# Space-time curvature VS light diffraction

Thanks to YouTube suggestions I saw some videos.

And I noticed some discrepancy. Since light propagates as waves, the experiment with the hidden star can be explained by light diffraction. I've tried to google that issue with no luck. So the question is:
Is the effect of the hidden star can be explained by light diffraction?
And what about Space-time curvature then? is it a fake?

Side note:
I'm neither a mathematician nor physicist. So I do not make statements. But from what I intuitively feel, what Einstein did was the ingenious math trick. He replaced an unknown force, gravity, by some mathematical expression, so that a result of calculation stays correct. And by introducing the concept of space-time curvature he didn't explain the phenomena of the gravity itself. He just swept the issue under the rug. Even if a mass causes space to bend, what force causes the mass to bend space? So we came to where we started. Although this concept is incredible, it's mind-boggling as well. Since human imagination is based on the vision and the vision is three dimensional, hardly anyone can clearly operate this four-dimensional model. So I presume it could be a workaround Einstein devised to avoid gravity :)

Here's a reason why diffraction can't explain what we see which doesn't rely on complicated arguments about the nature of diffraction, followed by some notes on what diffraction effects would look like.

## Deflection of light by the Sun

First of all let's take a famous example of something General Relativity predicts, which is that light will be deflected by the Sun. A famous early experiment was done in 1919 by Eddington and this experiment has been repeated several times since.

But this experiment was done when the Sun was eclipsed by the Moon. So, if we suppose the effect is due to diffraction it is diffraction by the Moon and not by the Sun. But there are many times when the Moon is new (ie dark) but not directly in front of the Sun: it should be perfectly easy to observe this supposed diffraction effect then, as well. But it's not: light is not significantly deflected by the Moon: there may be diffraction effects but they look completely different. So it can't be a diffraction effect.

More generally, observationally, if you want to know the correct amount of deflection it turns out you need to know the mass of the object that is doing the deflecting not just how big it is and what shape it is, which tells us that it's a gravitational effect, and not diffraction.

## What diffraction effects would be like

One of the comments mentioned this document which describes what diffraction effects from the Moon might look like. There are two interesting things about this:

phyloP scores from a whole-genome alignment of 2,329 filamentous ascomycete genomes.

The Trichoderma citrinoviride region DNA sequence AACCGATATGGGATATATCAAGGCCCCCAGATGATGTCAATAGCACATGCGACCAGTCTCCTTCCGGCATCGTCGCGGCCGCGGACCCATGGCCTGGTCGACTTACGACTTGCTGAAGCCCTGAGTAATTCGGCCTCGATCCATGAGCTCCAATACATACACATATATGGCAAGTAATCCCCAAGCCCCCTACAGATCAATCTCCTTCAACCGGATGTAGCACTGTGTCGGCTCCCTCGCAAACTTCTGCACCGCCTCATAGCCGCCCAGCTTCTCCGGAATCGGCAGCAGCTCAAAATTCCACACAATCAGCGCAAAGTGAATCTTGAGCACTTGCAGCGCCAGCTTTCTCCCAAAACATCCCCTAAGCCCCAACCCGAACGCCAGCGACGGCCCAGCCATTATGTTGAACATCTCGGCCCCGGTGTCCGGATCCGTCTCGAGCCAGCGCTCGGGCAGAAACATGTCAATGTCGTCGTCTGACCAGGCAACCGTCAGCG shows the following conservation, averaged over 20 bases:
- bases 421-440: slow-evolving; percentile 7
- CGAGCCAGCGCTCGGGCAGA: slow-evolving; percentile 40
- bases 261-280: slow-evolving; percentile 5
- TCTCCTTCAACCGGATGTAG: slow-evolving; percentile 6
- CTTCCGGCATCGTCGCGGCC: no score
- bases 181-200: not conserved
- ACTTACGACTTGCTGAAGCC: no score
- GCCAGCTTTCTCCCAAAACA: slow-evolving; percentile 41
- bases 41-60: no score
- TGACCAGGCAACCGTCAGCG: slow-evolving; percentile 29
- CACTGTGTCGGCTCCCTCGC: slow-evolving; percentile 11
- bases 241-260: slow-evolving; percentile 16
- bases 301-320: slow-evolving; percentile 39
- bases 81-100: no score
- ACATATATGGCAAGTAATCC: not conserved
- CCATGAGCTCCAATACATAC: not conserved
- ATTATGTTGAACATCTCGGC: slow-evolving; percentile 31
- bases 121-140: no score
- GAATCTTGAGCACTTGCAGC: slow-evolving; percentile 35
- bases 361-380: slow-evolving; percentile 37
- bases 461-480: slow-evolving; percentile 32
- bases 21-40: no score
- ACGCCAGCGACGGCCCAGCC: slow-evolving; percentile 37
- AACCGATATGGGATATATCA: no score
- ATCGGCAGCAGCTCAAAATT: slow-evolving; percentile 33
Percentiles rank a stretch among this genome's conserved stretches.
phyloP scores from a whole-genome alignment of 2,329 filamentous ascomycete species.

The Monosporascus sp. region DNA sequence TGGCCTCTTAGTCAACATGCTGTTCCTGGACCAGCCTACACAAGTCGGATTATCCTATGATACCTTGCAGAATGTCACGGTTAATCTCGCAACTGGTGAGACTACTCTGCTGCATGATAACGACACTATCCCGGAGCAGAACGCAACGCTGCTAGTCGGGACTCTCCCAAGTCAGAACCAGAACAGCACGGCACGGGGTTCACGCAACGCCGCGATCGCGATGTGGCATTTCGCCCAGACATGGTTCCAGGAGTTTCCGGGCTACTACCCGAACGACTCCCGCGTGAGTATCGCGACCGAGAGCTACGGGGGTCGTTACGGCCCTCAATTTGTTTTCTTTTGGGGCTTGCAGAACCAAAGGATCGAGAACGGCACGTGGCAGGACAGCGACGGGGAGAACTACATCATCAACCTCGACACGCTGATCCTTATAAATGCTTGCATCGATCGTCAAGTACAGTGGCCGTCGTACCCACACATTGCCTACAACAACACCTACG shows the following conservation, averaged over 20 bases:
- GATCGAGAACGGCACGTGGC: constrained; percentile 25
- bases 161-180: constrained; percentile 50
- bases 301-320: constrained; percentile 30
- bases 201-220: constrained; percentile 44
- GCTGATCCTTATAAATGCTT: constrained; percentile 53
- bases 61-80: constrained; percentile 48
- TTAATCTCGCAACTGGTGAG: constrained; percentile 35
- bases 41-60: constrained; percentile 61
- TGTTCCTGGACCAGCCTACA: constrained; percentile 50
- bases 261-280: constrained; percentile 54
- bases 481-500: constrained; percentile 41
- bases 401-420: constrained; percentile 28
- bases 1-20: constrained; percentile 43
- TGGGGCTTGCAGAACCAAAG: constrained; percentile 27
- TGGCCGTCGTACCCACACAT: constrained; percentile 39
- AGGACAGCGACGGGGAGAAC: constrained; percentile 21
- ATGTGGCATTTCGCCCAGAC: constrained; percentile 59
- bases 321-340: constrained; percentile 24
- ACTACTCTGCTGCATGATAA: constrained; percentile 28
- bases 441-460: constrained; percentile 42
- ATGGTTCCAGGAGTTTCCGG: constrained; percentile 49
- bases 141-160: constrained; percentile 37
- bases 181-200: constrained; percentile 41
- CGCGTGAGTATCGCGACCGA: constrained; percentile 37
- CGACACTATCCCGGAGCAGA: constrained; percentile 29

Firstly, diffraction effects are wavelength-dependent. This means that different wavelengths will be diffracted by different amounts at the edge of the shadow. So if you are observing a star, for instance, you will see its light smeared out based on wavelength: you'll see a spectrum, in fact. Well, again, when observing gravitational deflection effects we don't see this: all the light follows the same set of null geodesics and the star is not smeared out. So again, we can tell that this is not a diffraction effect: it's something different.

Secondly diffraction effects provide very characteristic bands of light and shadow (see the bands computed in the document above): this is not what is observed with gravitational effects at all, and provides another way of distinguishing them.

Thirdly diffraction effects depend on the edge being rather smooth. I have not thought this out hard enough but I suspect that in the case of diffraction by the Moon the edge of the Moon needs to be smooth to well under $14\,\mathrm{m}$ which is the characteristic length computed in the document mentioned above. Well, it's probably not that smooth (there are hills, cratars &c), so any diffraction effects would be much reduced by this. Again, that's not the case for gravitational light deflection, and this would provide yet another way of distinguishing things.

I'll also add that General Relativity makes a fairly large number of predictions, many of which have been tested, including the direct detection of gravitational waves. Any theory which replaces it has to agree with all of the predictions of GR which have been tested.

• The moon does diffract light. See Moon occultations or read this: spiff.rit.edu/richmond/occult/bessel/bessel.html – Bill Alsept Aug 22 '18 at 15:03
• As I understand, every object diffracts light by definition of the light. I.e. if light propagates as a wave, everything that stays on the way of the wave causes its diffraction. From what you've said the GR is correct. But that doesn't prove the impossibility of diffraction. – Markus Marvell Aug 22 '18 at 15:44
• @BillAlsept: thank you. I've added some notes based on that document, which makes it really clear that the two effects are nothing like each other: no wavelength-dependence, no bands &c. – tfb Aug 22 '18 at 16:36
• @tfb How can you be positive the two effects are not alike. Relativity gives no description or physical derivation of what causes mass to bend space. Photon Diffraction is not that clear either. – Bill Alsept Aug 22 '18 at 17:59
• @BillAlsept: There is one mathematical model -- GR -- which predicts what we see, and one -- diffraction -- which does not. So I rule out diffraction and start looking for other tests of GR. If there is some alternative theory of diffraction which predicts all of the tests GR has passed so far, feel free to publish it. – tfb Aug 23 '18 at 7:40